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Would that policy in any way conduce to their peace,
their purity, and their happiness? Sir, it has been said that
"the hand that rocks the cradle rules the world"; and there is
truth as well as beauty in that expression. Women in this
country, by their elevated social position, can exercise more
influence upon public affairs than they could coerce by the use
of the ballot. When God married our first parents in the garden,
according to that ordinance they were made "bone of one bone and
flesh of one flesh"; and the whole theory of government and
society proceeds upon the assumption that their interests are
one, that their relations are so intimate and tender that
whatever is for the benefit of the one is for the benefit of the
other; whatever works to the injury of the one works to the
injury of the other. I say, sir, that the more identical and
inseparable these interests and relations can be made, the better
for all concerned; and the woman who undertakes to put her sex in
an antagonistic position to man, who undertakes by the use of
some independent political power to contend and fight against
man, displays a spirit which would, if able, convert all the now
harmonious elements of society into a state of war, and make
every home a hell upon earth. Women do not bear their proportion
and share, they can not bear their proportion and share of the
public burdens. Men represent them in the Army and in the Navy;
men represent them at the polls and in the affairs of the
Government; and though it be true that individual women do own
property that is taxed, yet nine-tenths of the property and the
business from which the revenues of the Government are derived
are in the hands and belong to and are controlled by the men.
Sir, when the women of this country come to be sailors and
soldiers; when they come to navigate the ocean and to follow the
plow; when they love to be jostled and crowded by all sorts of
men in the thoroughfares of trade and business; when they love
the treachery and the turmoil of politics; when they love the
dissoluteness of the camp and the smoke and the thunder and the
blood of battle better than they love the enjoyments of home and
family, then it will be time to talk about making the women
voters; but until that time the question is not fairly before the
country.

Mr. COWAN: Mr. President, I had not intended to say anything on
this subject beyond what I offered to the Senate yesterday
evening, and I should not do so if it were not for the suggestion
of a friend, and I am glad to say a friend who believes as I do,
that it is the general supposition that I am not serious and not
in earnest in the amendment which I have moved; and I only rise
now for the purpose of disabusing the minds of Senators and
others from any impression they may have had of that sort.

I am perfectly free to admit that I have always been opposed to
change. I do not know why it is. Whether I have felt myself old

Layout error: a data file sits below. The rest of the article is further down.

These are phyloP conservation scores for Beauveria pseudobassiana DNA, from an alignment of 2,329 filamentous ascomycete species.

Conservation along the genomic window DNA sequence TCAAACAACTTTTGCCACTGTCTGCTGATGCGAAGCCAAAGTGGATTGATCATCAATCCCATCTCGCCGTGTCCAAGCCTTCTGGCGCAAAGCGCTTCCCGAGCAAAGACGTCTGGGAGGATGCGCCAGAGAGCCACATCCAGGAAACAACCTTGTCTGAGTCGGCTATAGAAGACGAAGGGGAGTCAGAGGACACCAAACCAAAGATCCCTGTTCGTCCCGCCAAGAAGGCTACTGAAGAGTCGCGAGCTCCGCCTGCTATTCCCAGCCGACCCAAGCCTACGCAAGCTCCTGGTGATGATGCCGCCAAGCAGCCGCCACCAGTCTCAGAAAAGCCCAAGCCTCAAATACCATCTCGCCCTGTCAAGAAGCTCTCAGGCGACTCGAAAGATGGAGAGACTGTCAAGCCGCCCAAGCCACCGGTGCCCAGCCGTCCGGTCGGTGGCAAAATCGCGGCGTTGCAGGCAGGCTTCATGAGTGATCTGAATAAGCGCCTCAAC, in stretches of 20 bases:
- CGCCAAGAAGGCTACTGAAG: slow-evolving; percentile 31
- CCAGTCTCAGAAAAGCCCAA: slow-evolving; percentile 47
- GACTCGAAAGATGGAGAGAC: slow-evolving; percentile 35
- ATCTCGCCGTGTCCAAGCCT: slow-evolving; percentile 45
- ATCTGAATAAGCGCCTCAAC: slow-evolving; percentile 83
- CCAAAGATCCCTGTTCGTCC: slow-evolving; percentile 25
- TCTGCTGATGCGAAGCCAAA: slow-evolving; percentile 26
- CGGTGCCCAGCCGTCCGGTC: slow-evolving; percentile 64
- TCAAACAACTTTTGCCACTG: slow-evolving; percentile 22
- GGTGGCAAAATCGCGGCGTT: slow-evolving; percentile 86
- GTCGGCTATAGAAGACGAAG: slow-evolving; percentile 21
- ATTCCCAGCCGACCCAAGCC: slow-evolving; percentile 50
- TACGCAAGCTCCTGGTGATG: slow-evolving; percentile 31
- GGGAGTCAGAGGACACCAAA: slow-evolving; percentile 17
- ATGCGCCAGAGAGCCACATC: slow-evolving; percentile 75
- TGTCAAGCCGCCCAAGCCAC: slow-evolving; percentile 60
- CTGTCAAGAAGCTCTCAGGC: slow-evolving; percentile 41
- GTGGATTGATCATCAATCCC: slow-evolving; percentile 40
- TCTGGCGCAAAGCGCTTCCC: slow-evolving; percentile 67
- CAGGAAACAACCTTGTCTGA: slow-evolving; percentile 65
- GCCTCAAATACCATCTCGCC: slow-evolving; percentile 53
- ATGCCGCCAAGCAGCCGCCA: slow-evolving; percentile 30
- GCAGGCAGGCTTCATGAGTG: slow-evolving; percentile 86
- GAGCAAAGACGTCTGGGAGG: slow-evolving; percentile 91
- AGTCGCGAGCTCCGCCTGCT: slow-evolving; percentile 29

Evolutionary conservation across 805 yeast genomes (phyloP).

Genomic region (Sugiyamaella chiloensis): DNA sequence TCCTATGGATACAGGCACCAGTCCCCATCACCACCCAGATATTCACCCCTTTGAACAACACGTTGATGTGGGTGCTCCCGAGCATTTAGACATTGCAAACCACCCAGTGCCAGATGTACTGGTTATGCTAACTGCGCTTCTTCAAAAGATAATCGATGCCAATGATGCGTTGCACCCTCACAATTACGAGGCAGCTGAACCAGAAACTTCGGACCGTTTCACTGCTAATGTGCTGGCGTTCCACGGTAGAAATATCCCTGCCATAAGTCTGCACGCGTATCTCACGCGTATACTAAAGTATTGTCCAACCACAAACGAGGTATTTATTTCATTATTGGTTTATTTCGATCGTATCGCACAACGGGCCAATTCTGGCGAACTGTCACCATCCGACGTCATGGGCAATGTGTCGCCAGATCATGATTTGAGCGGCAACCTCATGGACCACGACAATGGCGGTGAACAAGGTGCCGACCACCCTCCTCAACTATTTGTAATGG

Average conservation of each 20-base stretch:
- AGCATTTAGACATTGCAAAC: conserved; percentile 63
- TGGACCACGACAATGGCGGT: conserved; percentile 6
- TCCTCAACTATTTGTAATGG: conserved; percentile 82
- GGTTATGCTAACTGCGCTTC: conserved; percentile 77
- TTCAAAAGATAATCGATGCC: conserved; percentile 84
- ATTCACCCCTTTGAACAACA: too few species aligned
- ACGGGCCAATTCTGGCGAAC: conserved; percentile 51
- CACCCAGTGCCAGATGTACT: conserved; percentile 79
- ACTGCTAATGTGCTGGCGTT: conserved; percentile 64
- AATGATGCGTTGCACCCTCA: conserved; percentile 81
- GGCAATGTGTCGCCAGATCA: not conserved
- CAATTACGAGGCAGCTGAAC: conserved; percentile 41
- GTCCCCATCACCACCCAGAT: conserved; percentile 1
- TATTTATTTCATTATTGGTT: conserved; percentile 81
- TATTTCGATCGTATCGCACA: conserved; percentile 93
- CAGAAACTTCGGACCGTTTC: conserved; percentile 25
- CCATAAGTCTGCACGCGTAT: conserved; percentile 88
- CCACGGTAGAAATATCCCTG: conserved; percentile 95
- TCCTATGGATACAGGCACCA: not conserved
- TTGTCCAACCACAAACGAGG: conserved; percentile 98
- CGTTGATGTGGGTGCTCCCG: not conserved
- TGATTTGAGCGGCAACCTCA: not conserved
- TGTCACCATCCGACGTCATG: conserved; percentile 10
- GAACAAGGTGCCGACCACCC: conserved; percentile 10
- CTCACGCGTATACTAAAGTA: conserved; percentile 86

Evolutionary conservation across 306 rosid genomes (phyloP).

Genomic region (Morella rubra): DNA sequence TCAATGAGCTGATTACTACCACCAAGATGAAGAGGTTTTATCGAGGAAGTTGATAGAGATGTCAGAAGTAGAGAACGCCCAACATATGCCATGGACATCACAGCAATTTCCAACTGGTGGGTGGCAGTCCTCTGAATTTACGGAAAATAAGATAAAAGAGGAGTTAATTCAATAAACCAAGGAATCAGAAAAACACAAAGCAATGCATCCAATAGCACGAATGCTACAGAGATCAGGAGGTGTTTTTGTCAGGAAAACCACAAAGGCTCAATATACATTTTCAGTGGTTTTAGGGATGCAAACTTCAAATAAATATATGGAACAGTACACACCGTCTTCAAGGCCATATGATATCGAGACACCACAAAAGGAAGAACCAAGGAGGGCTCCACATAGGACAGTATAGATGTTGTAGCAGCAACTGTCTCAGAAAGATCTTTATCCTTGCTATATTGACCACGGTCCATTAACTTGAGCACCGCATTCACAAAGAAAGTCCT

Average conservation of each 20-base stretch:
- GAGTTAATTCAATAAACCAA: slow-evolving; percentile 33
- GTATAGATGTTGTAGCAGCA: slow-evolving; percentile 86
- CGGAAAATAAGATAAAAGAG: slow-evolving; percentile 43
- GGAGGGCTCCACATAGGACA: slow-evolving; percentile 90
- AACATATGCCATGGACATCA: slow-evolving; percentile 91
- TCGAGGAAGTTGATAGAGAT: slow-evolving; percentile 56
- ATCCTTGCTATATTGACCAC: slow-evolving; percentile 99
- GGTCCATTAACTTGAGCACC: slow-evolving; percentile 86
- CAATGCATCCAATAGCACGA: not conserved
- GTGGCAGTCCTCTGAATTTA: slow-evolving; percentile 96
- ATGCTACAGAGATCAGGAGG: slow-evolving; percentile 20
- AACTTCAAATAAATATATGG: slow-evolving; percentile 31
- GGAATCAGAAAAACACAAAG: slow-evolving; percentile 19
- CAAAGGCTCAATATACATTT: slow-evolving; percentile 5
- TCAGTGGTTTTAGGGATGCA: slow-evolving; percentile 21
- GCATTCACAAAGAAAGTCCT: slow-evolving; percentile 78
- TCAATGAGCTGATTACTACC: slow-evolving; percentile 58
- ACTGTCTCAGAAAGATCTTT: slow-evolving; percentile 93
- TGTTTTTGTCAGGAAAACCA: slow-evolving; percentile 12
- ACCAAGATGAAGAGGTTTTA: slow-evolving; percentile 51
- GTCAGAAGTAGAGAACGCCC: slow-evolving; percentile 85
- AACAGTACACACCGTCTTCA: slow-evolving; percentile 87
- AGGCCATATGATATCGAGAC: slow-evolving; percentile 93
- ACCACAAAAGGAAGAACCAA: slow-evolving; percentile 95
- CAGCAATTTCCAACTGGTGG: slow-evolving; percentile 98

or not, I have not ranged myself in the category of "old fogies"
as yet. Although I feel an indisposition to exchange the "ills we
suffer" for "those we know not of," and am not desirous to launch
myself away from that which is ascertained and certain, and
adventure myself upon a sea of experiment, at the same time I
feel as much of that strength, that elasticity, that vigor, and
that desire for the advancement of my race, my countrymen, and my
kind as anybody can feel. I yield to no one in that respect. All
I have asked, and all I have desired heretofore, is that we go
surely. I believe with my fathers and my ancestors that to base
suffrage upon the white males of twenty-one years of age and
upward was a great stride in the world's affairs; that it would
be well for the world if its government could progress, could
advance upon that basis, and that all the rest of the world who
did not happen to be white males of the age of twenty-one years
and upward could very well afford to stand back and witness the
effect of our experiment. I was of that opinion, I lived in the
light of it, and I rejoiced in its success; and when I saw this
Rebellion, when I witnessed the differences of opinion which
convulsed this part of the Continent; when I saw the fact that
one-half of the United States was upon the one side and the other
half upon the other side as to the understanding of the true
theory of this Government of ours, simple as it may be to the
lawyer, complex as it may be when examined more thoroughly, I was
more than ever disinclined to widen the suffrage, to intrust the
franchise to a larger number of people. I trembled for the
success of the experiment; I hesitated as to where it would end.
I may say, Mr. President, that I hesitate yet. The question is by
no means settled, the difficulty is by no means ended, the
controversy is by no means yet concluded.

But the first step taken, from the very initiative of that step,
I have announced my ground and my determination. When a bill was